Shown (from left) are: Kyle Strober, Elisa Picca, LIREG co-president Michael Blaymore; David Kapell, LIREG co-president Richard Herzbach, LIREG breakfast co-chairman Scott Burman and Michael Balboni.
Old Westbury, NY A top Long Island Rail Road (LIRR) official told a breakfast meeting of the Long Island Real Estate Group (LIREG) that the country’s busiest commuter line must go forward with a $2 billion third track expansion plan despite costly derailments, delays and other major recent problems at Penn Station.
Elisa Picca, the railroad’s executive vice president was a member of a panel that discussed the project and implications at a LIREG meeting at the Old Westbury Country Club. Other panelists included David Kapell, former Greenport mayor and now executive director of the Right Track for Long Island Coalition, a supporter of the plan; Kyle Strober, executive director of the Association for a Better Long Island, and Michael Balboni, a former New York State senator, and now president of a consulting firm, Redland Strategies Inc.
Asked about recent derailments at Penn Station, track closings and delays in the last few weeks. Picca said, “We have a lot of old infrastructure. There’s a lot of places [on the railroad] that need intervention. The tracks and the signals need routine maintenance. But we see this [third track project] as a re-birth of the railroad.”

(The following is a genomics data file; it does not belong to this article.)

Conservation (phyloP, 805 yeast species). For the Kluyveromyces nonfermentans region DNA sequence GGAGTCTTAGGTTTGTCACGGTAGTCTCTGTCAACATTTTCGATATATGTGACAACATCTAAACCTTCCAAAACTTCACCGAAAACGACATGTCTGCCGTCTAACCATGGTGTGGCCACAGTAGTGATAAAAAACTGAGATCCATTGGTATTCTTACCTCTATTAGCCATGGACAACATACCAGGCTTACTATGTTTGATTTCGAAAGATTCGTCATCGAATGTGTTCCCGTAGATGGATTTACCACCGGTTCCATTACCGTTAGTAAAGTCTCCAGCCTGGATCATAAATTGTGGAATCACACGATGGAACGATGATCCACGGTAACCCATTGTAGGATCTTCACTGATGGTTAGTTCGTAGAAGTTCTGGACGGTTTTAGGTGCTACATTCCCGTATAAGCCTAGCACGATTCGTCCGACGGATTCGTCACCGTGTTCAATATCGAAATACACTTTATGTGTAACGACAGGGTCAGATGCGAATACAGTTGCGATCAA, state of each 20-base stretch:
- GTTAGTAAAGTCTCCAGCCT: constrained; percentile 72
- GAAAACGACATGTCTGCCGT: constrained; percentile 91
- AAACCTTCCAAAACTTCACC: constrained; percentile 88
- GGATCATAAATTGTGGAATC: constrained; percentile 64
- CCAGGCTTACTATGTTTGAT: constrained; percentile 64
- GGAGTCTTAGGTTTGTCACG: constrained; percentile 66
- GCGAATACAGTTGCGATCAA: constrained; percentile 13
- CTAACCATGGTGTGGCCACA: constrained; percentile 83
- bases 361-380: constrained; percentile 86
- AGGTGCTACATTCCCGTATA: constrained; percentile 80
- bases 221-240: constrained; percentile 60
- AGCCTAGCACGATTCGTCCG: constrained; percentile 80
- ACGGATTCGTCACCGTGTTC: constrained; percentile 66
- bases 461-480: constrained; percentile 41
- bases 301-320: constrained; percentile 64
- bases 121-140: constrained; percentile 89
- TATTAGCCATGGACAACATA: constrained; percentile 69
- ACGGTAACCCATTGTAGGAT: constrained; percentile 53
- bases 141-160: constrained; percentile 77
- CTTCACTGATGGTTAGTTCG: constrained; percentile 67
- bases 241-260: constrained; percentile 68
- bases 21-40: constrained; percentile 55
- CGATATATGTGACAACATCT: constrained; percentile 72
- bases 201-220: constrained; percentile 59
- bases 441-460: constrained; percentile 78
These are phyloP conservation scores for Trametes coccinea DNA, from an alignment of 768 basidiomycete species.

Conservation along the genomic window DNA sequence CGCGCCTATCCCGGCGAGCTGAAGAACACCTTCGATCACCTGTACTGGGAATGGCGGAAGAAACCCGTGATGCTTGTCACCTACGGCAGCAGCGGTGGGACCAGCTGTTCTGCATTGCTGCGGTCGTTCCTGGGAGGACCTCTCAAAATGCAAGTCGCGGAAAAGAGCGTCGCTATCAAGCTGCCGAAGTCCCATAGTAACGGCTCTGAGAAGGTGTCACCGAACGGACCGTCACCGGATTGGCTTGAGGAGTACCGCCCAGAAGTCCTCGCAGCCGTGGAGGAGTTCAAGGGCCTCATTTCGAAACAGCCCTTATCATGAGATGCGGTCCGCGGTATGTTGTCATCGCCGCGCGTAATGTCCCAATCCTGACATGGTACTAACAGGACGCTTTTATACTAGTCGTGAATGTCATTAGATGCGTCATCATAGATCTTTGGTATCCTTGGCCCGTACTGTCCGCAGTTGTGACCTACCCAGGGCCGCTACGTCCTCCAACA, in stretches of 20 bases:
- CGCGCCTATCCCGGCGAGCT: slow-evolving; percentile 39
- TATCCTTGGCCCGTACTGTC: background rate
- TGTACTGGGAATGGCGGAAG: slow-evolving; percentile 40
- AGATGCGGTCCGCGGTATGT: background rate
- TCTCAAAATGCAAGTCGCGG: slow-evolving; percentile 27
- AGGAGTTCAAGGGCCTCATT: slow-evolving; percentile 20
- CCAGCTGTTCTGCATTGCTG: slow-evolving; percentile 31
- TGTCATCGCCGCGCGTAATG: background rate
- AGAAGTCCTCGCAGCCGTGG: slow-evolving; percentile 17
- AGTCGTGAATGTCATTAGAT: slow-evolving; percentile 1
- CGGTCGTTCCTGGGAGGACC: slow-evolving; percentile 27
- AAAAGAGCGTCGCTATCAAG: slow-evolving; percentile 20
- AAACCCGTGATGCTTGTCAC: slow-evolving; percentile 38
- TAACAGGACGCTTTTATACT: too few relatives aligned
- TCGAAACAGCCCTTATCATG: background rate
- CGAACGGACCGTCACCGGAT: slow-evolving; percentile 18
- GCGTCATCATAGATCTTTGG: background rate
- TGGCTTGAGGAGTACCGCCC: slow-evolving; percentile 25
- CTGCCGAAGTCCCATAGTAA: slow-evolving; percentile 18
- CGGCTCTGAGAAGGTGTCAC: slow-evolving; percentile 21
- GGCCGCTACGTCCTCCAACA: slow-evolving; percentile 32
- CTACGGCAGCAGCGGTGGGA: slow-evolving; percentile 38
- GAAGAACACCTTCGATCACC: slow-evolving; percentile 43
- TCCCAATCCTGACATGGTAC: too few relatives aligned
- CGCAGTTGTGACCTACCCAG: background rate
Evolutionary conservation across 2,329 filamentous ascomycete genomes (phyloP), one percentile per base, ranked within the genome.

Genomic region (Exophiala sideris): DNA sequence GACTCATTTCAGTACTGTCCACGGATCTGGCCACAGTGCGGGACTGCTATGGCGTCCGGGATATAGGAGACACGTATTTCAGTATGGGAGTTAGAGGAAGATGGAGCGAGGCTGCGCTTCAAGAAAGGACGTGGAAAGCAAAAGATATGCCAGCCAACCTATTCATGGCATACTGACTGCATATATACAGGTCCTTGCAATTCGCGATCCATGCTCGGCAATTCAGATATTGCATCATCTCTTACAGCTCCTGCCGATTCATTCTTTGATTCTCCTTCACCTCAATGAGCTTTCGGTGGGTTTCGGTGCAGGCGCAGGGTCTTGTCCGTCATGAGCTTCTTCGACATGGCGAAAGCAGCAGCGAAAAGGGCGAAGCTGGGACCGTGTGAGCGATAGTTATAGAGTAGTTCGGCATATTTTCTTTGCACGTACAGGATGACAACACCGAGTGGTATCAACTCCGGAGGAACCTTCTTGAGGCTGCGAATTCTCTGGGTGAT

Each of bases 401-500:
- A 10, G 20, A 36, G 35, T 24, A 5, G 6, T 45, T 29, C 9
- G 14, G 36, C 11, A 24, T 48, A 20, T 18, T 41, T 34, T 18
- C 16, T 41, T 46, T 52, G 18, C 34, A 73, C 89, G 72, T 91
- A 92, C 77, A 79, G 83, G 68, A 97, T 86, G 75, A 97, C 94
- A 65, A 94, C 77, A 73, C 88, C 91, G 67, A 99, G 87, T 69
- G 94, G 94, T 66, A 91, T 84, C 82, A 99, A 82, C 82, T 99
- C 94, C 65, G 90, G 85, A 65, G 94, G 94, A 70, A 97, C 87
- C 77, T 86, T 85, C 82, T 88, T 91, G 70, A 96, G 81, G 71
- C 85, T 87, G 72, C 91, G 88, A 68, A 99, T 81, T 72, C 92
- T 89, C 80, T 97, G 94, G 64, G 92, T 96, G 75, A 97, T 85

Panelists voiced strong support for the project, which calls for building a 9.8 mile third track on the Main Line within the LIRR’s existing property, between Floral Park and Hicksville.
Picca said the LIRR hopes to award construction contracts by the end of this year. The plan calls also for eliminating all grade crossings in the 9.8 mile stretch. Construction is estimated to take between three and four years, she said.
Picca said the LIRR hopes to get funding sources in place soon. The LIRR has been holding public hearings on the plan and has launched a publicity campaign to promote it.
The third track is aimed at providing more reliable LIRR service, creating jobs, growing the Long Island economy and keeping young people in Nassau and Suffolk.
The LIRR’s five branches “are running on 19th century architecture,” Kapelll said. “It’s not an overstatement to say this is the most important project for Long Island in decades.”
Strober called the project crucial, adding that “it will maintain a young workforce on Long Island. I’m the youngest person on this panel, and I can tell you, from my generation, we need this.”
Balboni, a republican, praised gov. Andrew Cuomo, a democrat, as “a visionary” for supporting the project. “I think this is going to be enormous for Long Island,” Balboni said.
LIREG, formed in 2004 to encourage networking among Long Island real estate developers, owners and allied trades and to raise funds for charitable real estate-related projects on Long Island, has almost r00 members. Since its founding, LIREG has contributed more than $1 million to numerous real estate-related projects undertaken by charities on Long Island. For more information, visit www.LIREG.org